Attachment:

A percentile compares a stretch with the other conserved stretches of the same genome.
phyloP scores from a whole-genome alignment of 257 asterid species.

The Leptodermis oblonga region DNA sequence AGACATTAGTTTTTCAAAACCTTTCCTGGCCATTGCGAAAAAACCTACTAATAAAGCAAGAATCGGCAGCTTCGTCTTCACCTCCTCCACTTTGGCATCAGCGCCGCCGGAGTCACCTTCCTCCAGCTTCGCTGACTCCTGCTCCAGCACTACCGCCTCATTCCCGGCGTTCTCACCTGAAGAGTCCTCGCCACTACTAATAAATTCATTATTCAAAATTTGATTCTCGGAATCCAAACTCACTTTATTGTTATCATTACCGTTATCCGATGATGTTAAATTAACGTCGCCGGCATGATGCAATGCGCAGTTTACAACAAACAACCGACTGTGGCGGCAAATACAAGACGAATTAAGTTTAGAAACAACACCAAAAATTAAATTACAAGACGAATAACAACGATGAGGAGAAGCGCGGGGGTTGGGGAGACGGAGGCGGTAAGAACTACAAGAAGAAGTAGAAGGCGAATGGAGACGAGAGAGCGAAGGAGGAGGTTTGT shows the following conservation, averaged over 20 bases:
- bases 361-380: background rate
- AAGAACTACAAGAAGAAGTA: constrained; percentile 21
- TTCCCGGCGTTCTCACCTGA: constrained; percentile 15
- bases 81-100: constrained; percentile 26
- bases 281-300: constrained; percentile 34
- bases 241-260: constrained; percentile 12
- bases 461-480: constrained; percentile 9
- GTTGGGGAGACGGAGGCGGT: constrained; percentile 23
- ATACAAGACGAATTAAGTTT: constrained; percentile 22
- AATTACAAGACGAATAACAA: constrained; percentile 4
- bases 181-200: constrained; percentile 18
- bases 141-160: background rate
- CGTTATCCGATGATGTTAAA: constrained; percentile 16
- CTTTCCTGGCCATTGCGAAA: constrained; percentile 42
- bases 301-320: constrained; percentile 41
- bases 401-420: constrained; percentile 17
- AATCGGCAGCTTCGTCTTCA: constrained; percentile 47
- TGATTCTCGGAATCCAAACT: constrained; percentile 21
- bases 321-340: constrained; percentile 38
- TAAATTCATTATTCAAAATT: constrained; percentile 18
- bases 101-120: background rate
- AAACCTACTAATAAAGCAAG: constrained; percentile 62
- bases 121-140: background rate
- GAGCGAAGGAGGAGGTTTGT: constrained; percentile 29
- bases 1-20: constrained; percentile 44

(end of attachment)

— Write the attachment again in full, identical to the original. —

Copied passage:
A percentile compares a stretch with the other conserved stretches of the same genome.
phyloP scores from a whole-genome alignment of 257 asterid species.

The Leptodermis oblonga region DNA sequence AGACATTAGTTTTTCAAAACCTTTCCTGGCCATTGCGAAAAAACCTACTAATAAAGCAAGAATCGGCAGCTTCGTCTTCACCTCCTCCACTTTGGCATCAGCGCCGCCGGAGTCACCTTCCTCCAGCTTCGCTGACTCCTGCTCCAGCACTACCGCCTCATTCCCGGCGTTCTCACCTGAAGAGTCCTCGCCACTACTAATAAATTCATTATTCAAAATTTGATTCTCGGAATCCAAACTCACTTTATTGTTATCATTACCGTTATCCGATGATGTTAAATTAACGTCGCCGGCATGATGCAATGCGCAGTTTACAACAAACAACCGACTGTGGCGGCAAATACAAGACGAATTAAGTTTAGAAACAACACCAAAAATTAAATTACAAGACGAATAACAACGATGAGGAGAAGCGCGGGGGTTGGGGAGACGGAGGCGGTAAGAACTACAAGAAGAAGTAGAAGGCGAATGGAGACGAGAGAGCGAAGGAGGAGGTTTGT shows the following conservation, averaged over 20 bases:
- bases 361-380: background rate
- AAGAACTACAAGAAGAAGTA: constrained; percentile 21
- TTCCCGGCGTTCTCACCTGA: constrained; percentile 15
- bases 81-100: constrained; percentile 26
- bases 281-300: constrained; percentile 34
- bases 241-260: constrained; percentile 12
- bases 461-480: constrained; percentile 9
- GTTGGGGAGACGGAGGCGGT: constrained; percentile 23
- ATACAAGACGAATTAAGTTT: constrained; percentile 22
- AATTACAAGACGAATAACAA: constrained; percentile 4
- bases 181-200: constrained; percentile 18
- bases 141-160: background rate
- CGTTATCCGATGATGTTAAA: constrained; percentile 16
- CTTTCCTGGCCATTGCGAAA: constrained; percentile 42
- bases 301-320: constrained; percentile 41
- bases 401-420: constrained; percentile 17
- AATCGGCAGCTTCGTCTTCA: constrained; percentile 47
- TGATTCTCGGAATCCAAACT: constrained; percentile 21
- bases 321-340: constrained; percentile 38
- TAAATTCATTATTCAAAATT: constrained; percentile 18
- bases 101-120: background rate
- AAACCTACTAATAAAGCAAG: constrained; percentile 62
- bases 121-140: background rate
- GAGCGAAGGAGGAGGTTTGT: constrained; percentile 29
- bases 1-20: constrained; percentile 44